Thursday, October 22, 2009
Learning to do nothing: A year later.
February 17, 2004
Much time has passed. Doing nothing is easier-a lot of floating through days and weeks, trying to find direction, punctuated by visits from relatives, holidays' get together, trips up and down the coast and out of state.
After Christmas, we flew to Florida with a stop in New Orleans, our Christmas gift to each other. It was good to get away in the middle of rainy season, but disappointing as well. New Orleans was too "packaged" this time. We stuck to the recommendations from the hotel concierge. The driver from the hotel seemed to be reciting well-rehearsed jokes for us tourists. We didn't feel the excitement and raw energy of our first visit back in 77 when we walked all night, with two children in tow, visiting jazz clubs and hearing the greatest music we had ever heard. Streets were crowded with people of all ages, and we were not worried about our safety in the least. Even Cafe du Monde looked lame and scrubbed this time.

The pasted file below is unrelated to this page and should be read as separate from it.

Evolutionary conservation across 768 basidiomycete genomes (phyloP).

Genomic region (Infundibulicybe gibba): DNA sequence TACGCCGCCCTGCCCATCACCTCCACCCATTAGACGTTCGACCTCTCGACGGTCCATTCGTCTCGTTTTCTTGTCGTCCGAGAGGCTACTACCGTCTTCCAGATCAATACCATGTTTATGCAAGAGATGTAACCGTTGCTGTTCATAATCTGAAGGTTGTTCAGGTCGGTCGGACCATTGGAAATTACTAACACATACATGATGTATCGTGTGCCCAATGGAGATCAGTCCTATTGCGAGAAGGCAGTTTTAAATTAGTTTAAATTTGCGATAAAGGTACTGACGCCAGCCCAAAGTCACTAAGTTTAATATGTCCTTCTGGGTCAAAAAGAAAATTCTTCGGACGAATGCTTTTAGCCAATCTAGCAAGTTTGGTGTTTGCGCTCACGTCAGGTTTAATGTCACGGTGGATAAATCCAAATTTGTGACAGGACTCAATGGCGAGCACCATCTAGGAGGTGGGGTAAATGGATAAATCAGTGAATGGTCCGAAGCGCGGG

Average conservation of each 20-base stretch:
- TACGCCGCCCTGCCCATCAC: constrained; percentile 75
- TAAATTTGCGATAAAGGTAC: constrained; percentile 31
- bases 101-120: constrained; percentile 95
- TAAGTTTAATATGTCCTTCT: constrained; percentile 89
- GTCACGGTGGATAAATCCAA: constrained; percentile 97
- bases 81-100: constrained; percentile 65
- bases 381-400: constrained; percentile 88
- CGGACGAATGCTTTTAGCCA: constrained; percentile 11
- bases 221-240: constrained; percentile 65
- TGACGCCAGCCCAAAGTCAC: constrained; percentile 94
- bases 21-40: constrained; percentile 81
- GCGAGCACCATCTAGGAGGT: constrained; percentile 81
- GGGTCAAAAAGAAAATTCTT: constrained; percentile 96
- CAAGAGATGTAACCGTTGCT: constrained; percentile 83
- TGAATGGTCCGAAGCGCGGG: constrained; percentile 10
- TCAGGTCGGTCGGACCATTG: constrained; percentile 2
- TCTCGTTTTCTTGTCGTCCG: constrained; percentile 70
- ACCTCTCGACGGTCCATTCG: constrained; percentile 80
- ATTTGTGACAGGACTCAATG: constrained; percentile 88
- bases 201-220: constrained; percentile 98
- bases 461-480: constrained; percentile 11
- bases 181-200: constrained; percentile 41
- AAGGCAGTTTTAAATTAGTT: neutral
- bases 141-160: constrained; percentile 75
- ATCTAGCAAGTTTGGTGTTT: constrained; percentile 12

Maybe it's us.
Florida too felt different. Nothing like the Florida we knew in our college days, the running around Key West at all hours, barefoot and penniless. Now, everything was expensive; everyone, older than us. I don't remember old people at all when we spent vacations down here in the 70's, down from Tallahassee with our two children and term papers to complete, spending time on boats, fishing for our supper. I loved Key West. It didn't hurt that I was working on my thesis related to Papa Hemingway.
We must have clearer goals when we travel. I'm glad too that we didn't rush to buy the motor home. It would be cumbersome and cramped and totally an eye sore after a while.
Days float by. Instead of jobs, we have appointments with doctors, dentists, surgeons and testing clinics. How did we get these appointments in when we worked fifty hours a week and drove 120 miles a day?
Hubby has volunteered to coach baseball. I work with a non-profit. We're meeting people and beginning to be accepted.
The best part about retirement is the feeling that your day is yours to do what you like. We have coffee and read papers in bed for hours. Everyday feels like a new start, full of possibilities.
One of these days, I wish to find a passion so deep that will make me jump out in the morning and dream deeply at night. For now, I'll practice patience and contentment.